by Jan-Peter on May 21, 2011

As so often happens with good intentions  is that determination alone is not enough to get a blog going. But running a shop and making products always get priority and so the blog suffers as an abandoned child.  Never the less I will try to become more frequent to get some stuff up.

Here in Japan we are still recovering from the after effects of the big quake, tsunami and heavily damaged power plants. It reflects especially on the economy overall and  the ‘luxury’ market in particular. I have come to realize how less we are are actually aware of the chain effect occurrences as these have on everything around us. But despite everything that is going on people try to make the best of it. What has been most amazing is the will and flexibility of the Japanese people and how much they are willing to share.

Today I had the pleasure to meet with Mr. Yosuke Inoue, a jeweller and metal artist, who besides being teacher, also shows his love for metals in his work. I shared his idea that there are no real trade secrets and that he is is very willing to share his skills with others. It is only through sharing know-how that we can grow as artists. At the same time it is also our challenge, as an artist, to come up with original ideas while implementing this shared know-how.

I hope to be able to share some of my thoughts and skills, if any, and that we, that means you as readers and I, may share some  ideas or inspiration. For me inspiration can be found in many kinds of sources. As a biologist of origin, it is obvious that nature is one of those, but so are architectural constructions. And most importantly Google earth and the like. Working with Niobium means that colours and structures are of primary importance for me and when you look to our beautiful planet from above, you would understand exactly what I mean. Here is some work that expresses those impressions for me.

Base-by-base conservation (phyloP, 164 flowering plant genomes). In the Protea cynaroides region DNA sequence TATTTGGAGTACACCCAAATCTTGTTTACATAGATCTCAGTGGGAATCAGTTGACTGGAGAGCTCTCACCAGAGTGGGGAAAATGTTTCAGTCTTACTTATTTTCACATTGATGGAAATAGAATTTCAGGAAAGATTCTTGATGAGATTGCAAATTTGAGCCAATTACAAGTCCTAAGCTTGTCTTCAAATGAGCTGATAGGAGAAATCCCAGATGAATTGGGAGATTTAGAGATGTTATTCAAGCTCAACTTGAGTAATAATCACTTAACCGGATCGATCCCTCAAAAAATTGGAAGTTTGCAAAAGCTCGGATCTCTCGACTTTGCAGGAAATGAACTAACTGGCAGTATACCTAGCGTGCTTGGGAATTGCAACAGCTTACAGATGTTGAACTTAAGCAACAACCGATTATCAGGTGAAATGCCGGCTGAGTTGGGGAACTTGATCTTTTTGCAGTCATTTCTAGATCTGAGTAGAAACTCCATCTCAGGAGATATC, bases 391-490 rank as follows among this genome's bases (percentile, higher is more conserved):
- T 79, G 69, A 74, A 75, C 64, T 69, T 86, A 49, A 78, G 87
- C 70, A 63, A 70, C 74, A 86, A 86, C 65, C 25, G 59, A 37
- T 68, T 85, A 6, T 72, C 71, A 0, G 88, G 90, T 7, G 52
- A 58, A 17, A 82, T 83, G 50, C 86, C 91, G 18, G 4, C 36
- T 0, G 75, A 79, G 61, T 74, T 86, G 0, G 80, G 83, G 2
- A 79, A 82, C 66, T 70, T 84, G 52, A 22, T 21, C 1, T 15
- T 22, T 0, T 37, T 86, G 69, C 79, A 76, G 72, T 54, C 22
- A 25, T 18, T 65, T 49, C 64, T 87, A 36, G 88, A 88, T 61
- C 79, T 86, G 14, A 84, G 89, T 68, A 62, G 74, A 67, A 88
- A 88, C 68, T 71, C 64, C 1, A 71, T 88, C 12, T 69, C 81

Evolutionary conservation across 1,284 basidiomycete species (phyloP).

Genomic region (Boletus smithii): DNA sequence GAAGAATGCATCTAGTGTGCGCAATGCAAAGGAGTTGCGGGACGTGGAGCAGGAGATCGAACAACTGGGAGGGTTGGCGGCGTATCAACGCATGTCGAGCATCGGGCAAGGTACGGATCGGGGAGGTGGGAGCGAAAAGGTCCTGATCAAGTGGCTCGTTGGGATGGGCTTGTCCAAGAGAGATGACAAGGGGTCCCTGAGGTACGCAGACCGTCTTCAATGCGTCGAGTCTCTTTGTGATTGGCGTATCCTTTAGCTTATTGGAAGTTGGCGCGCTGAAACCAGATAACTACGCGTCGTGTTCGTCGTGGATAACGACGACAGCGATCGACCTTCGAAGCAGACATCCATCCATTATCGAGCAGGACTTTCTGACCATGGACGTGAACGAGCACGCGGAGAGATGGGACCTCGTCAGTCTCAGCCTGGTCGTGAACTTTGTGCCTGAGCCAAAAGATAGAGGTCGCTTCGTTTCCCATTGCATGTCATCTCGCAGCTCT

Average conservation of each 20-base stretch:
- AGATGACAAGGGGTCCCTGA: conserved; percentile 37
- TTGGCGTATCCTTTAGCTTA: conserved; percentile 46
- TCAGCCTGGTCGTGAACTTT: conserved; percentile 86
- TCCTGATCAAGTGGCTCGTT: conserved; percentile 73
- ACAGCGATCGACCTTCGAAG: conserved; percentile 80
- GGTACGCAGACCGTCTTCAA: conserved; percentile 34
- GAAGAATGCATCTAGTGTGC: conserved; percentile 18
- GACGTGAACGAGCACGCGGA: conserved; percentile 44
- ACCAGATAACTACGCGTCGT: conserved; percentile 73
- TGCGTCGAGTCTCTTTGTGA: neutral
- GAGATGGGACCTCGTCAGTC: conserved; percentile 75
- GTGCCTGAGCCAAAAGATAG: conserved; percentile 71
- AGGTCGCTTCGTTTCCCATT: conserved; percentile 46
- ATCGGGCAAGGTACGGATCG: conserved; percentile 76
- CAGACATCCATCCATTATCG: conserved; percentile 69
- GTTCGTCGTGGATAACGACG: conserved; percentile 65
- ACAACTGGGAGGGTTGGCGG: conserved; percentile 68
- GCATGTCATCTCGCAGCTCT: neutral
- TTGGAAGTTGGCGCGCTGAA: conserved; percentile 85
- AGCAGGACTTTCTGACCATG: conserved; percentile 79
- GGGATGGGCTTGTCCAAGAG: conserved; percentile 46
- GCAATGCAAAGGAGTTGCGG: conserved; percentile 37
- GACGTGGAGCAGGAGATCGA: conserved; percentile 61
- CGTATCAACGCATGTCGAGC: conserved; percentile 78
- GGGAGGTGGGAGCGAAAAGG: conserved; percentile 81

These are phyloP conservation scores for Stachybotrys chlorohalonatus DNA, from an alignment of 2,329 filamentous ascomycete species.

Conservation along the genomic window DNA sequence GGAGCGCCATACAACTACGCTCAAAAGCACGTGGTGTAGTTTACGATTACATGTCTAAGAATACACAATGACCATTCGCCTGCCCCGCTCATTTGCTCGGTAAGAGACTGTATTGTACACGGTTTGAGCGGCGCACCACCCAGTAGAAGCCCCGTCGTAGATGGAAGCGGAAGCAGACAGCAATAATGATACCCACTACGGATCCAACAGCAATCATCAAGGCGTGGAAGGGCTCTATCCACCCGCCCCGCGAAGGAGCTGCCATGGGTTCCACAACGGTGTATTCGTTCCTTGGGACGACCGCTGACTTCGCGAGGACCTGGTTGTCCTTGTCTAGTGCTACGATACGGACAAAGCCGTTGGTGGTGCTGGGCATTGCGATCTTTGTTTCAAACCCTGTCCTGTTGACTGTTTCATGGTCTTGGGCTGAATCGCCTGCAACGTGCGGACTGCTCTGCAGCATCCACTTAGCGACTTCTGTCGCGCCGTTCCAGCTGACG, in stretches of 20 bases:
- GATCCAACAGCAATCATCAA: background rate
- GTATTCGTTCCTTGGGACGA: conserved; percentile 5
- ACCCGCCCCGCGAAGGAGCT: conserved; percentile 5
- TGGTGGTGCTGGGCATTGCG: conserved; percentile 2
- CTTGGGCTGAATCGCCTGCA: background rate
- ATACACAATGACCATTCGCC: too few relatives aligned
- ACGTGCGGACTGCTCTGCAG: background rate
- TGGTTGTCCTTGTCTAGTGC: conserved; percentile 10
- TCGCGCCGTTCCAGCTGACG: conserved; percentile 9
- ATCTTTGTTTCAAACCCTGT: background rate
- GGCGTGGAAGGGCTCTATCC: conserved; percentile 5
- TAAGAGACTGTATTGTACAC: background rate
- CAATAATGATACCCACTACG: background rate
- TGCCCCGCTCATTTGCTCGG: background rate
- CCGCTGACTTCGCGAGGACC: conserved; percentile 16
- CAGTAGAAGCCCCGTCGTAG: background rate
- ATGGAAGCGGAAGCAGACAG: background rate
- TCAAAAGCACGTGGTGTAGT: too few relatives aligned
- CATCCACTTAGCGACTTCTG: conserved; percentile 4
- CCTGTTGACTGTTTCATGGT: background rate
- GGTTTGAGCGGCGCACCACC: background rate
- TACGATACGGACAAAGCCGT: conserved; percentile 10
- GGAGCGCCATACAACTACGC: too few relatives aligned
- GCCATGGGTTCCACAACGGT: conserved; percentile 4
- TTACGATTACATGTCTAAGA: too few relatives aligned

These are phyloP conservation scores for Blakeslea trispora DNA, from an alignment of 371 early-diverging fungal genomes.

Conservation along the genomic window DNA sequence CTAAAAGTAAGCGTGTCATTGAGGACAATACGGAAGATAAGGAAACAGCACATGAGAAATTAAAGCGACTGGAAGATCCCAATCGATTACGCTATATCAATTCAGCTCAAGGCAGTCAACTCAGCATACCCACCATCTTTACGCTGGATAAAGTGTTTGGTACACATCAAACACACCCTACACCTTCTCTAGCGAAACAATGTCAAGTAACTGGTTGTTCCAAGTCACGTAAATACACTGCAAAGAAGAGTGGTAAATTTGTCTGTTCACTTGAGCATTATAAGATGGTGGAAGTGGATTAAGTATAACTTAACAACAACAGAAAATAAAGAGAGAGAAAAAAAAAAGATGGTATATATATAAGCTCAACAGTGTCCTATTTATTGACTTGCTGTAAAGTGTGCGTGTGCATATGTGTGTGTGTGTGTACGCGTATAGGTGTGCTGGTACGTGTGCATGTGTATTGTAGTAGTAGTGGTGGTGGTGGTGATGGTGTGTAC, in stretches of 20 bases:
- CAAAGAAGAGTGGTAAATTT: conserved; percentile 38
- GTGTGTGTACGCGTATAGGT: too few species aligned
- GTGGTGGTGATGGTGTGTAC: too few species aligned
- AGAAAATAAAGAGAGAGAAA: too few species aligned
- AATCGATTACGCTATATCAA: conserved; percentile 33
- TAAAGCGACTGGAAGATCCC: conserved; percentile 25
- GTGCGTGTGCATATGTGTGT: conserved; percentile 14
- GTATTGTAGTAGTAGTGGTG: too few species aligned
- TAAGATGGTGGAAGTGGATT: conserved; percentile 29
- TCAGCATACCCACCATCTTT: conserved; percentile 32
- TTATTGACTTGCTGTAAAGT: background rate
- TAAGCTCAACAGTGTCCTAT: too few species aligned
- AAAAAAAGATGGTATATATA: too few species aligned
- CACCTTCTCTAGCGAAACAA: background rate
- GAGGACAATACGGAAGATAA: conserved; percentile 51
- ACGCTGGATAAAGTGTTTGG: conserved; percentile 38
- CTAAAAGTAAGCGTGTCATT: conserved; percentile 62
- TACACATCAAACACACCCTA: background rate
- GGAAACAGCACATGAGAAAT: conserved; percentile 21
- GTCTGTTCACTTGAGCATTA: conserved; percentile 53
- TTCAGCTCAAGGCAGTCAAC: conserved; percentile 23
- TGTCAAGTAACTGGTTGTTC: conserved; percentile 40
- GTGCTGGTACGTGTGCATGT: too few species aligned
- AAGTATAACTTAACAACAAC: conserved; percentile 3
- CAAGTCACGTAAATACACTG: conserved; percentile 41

Silver, 18K YG, sponge coral and Jasper

Niobium ring on lily




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by Jan-Peter on February 27, 2011

Ever since I saw an article in Lapidary Journal about Niobium I wanted to work with it. Now, I have been working with Niobium for about five or six years. Still, I think it is a most interesting material to work with. Because of its high malleability it can be used for so many applications: rolling, stamping, forming…

It also has its limitations, which often challenges for innovation. When applying colours through anodising you will realise that the colour pallet is limited and that especially red and dark green are the absentees. An other limitation is that colours can not be mixed. But I found ways to create the suggestion that two or three colours are mixed by using structuring and the refraction of the metal changes because of this.

Niobium, Amethyst, Turquoise. Aventurine

Niobium, Amethyst, Turquoise. Aventurine

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